• 9:30 am Auckland, NZ

The Webinar runs for 1.5 hours.

Check your time if not listed above by using this link:


  • DAI Members/Care partners: FREE
  • Employed people: DONATIONS APPRECIATED
  • Full time Students: DONATIONS APPRECIATED

Register here…




  • $US 5.00 covers the average cost of one of our monthly bank fees
  • $US 60.00 covers the average of the cost of our monthly Zoom subscription fee
  • $US 120.00 covers the average monthly cost of the MailChimp subscription
  • $US 300.00 covers the current cost of 3 months of website management fees


Dementia as a Disability

Announcing the DAI Side Event during 12thSession of the Conference of States Parties to the UN CRPD.

Dementia Alliance International is pleased to announce we have been accepted to host a Side Event at the upcoming 12th Conference Of State Parties (CoSP) on the Convention On the Rights of Persons with Disabilities (CRPD) at the United Nations in New York on June 13, 2019. We are honoured to have a number of co hosts supporting this event, and to be supported by the United Nations and World Health Organisation, as well as the Australian government.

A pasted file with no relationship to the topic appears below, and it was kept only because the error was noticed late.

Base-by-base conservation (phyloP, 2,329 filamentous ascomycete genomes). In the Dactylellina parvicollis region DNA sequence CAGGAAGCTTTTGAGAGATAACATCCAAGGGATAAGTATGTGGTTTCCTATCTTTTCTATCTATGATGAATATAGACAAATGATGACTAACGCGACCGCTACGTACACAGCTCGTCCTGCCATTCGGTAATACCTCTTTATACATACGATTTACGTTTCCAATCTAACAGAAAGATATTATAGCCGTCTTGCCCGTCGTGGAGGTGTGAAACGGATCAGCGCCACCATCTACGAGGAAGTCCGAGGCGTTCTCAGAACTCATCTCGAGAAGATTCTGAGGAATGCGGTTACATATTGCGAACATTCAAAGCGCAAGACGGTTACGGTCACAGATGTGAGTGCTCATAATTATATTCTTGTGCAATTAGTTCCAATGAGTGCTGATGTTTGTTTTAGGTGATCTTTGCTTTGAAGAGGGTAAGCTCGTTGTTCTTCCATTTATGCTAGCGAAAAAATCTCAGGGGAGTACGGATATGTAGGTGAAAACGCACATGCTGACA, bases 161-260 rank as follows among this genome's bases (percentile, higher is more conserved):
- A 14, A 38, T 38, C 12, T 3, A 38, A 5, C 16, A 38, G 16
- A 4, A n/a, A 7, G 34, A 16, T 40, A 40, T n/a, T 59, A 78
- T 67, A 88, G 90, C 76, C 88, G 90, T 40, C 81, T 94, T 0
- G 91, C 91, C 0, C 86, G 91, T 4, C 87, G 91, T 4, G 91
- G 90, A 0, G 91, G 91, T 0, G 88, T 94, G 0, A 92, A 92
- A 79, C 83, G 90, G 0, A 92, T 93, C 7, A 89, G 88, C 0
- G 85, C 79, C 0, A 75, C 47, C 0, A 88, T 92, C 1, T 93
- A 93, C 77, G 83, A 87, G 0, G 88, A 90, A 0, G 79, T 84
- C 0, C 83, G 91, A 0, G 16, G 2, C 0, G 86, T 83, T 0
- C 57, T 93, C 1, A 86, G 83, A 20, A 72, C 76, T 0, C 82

Dementia: the leading cause of disability

DAI Side-event during 12thSession of the Conference of States Parties to the UN CRPD

In 2019, the Dementia Alliance International (DAI) is celebrating 5 years of existence, and at this Side Event, we recognise the progress that has been made by people with dementia in the advancement of the rights of persons with dementia, as persons living with acquired cognitive disabilities.

Through the side-event, DAI aims to highlight the progress made towards claiming their rights as persons with cognitive disabilities over the past 5+ years, aiming to highlight dementia as a disability, and identify areas of further collaboration between the members of DAI and its international partners and all relevant stakeholders, including United Nations agencies.

The overarching theme is of social inclusion and health, which are two of the determinants of well-being, both of which are being systematically denied to people with dementia all around the world, including in the developed countries.